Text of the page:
This article is authored by MOI Global instructor Matthew Sweeney, founder and managing partner of Laughing Water Capital, based in New York.
Broadly speaking, our portfolio is comprised of two major investment archetypes: compounders and special situations.
In brief, compounders are businesses that can achieve supranormal returns on invested capital for long periods of time due to some combination of competitive advantages and/or extraordinarily talented management teams. Compounders typically justify a high multiple due to some combination of a predictable business, a longer runway to reinvest in the business at high rates of return, or the ability to return capital to shareholders. Identifying a compounder that is suitable for investment typically depends on identifying a great business and management team that are even better than the market realizes. As these are great businesses by definition, they will rarely appear cheap on any traditional metric outside of recessionary periods.
Special situations are investments where the business and management may be of lesser quality, but the opportunity exists less because of identifying a gap between the quality of the business and management vs. expectations, and more on identifying some failing in human nature or market structure that creates a mispricing. In the best cases, we will be able to find future compounders today, when they are available at special situation prices.
In the long term, I expect that our portfolio will increasingly tilt toward compounders. However, at the moment, our portfolio is tilting increasingly toward special situations. There is nothing wrong with this per se, but special situation investing will be less tax efficient, and has the unfortunate problem of requiring re-generation because unlike compounders, special situations are best sold when the temporary conditions that led to the mispricing have passed.
There are a number of reasons for the current tilt. First, in my view it is often more difficult to successfully identify compounders than special situations. Betting on a compounder can be thought of as betting that a company can defy the destructive forces of capitalism. Betting on a special situation can be thought of as betting that irrational behavior will eventually be replaced by rational behavior. I believe that betting on the return of rationality is simply a lower bar to step over.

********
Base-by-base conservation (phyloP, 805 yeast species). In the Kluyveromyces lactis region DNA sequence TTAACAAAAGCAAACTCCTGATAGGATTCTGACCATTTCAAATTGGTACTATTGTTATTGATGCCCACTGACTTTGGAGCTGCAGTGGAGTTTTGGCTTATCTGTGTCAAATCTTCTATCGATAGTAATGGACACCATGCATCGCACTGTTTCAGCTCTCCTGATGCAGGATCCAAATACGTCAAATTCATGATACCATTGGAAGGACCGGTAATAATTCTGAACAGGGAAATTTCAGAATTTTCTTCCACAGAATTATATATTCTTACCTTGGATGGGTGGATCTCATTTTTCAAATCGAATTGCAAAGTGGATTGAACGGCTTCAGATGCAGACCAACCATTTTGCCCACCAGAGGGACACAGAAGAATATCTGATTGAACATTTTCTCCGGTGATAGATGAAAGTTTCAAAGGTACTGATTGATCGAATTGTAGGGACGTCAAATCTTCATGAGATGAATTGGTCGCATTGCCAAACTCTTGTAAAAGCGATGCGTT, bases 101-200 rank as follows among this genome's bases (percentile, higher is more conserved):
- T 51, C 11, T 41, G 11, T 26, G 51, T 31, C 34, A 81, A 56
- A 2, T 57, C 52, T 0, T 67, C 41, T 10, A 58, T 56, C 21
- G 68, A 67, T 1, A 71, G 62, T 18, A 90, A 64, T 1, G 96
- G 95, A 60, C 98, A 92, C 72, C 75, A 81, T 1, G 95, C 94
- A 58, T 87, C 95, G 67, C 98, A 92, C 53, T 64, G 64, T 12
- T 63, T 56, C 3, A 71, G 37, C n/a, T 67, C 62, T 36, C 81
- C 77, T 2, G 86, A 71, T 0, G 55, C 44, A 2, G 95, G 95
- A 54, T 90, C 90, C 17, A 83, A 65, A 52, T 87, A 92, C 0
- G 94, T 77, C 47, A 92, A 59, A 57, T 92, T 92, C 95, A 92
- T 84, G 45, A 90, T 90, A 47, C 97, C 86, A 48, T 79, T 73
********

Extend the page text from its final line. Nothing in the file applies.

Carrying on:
To illustrate how difficult it is to successfully identify great businesses that are better than the market realizes, consider that in a recent interview, John Malone, Chairman of the Liberty Companies and easily one of the greatest investors of all time, told a story of how he advised Warren Buffett, literally the greatest investor of all time, to not invest in Microsoft, one of the greatest companies of all time led by one of the greatest entrepreneurs of all time, during its early days. If you are keeping score at home – that is one of the greatest, telling the greatest, NOT to invest in one of the greatest, led by one of the greatest. Buffett himself admits this was a colossal error of omission, and should be enough to cause any mortal to think twice before claiming they have found a business and management team so good that they are worth paying up for.
Second, special situations often resolve themselves over a defined – often short – period of time, independent of what the broader market does. To be clear, time is the friend of great businesses, which allows one to pay higher prices, but in today’s environment where we are likely closer to the end of the economic cycle than the beginning (although it can certainly continue longer than anyone expects), I believe it makes sense to tilt the portfolio toward shorter duration opportunities that are likely to be somewhat removed from broader market action.
Third, investing in special situations ties well with the competitive advantages we have as a small firm. For example, while Buffett evolved to focus primarily on compounders, when he managed smaller amounts of capital, he largely focused on special situations. Simply stated, there is often less competition investing in small special situations than there is when investing in larger compounders.
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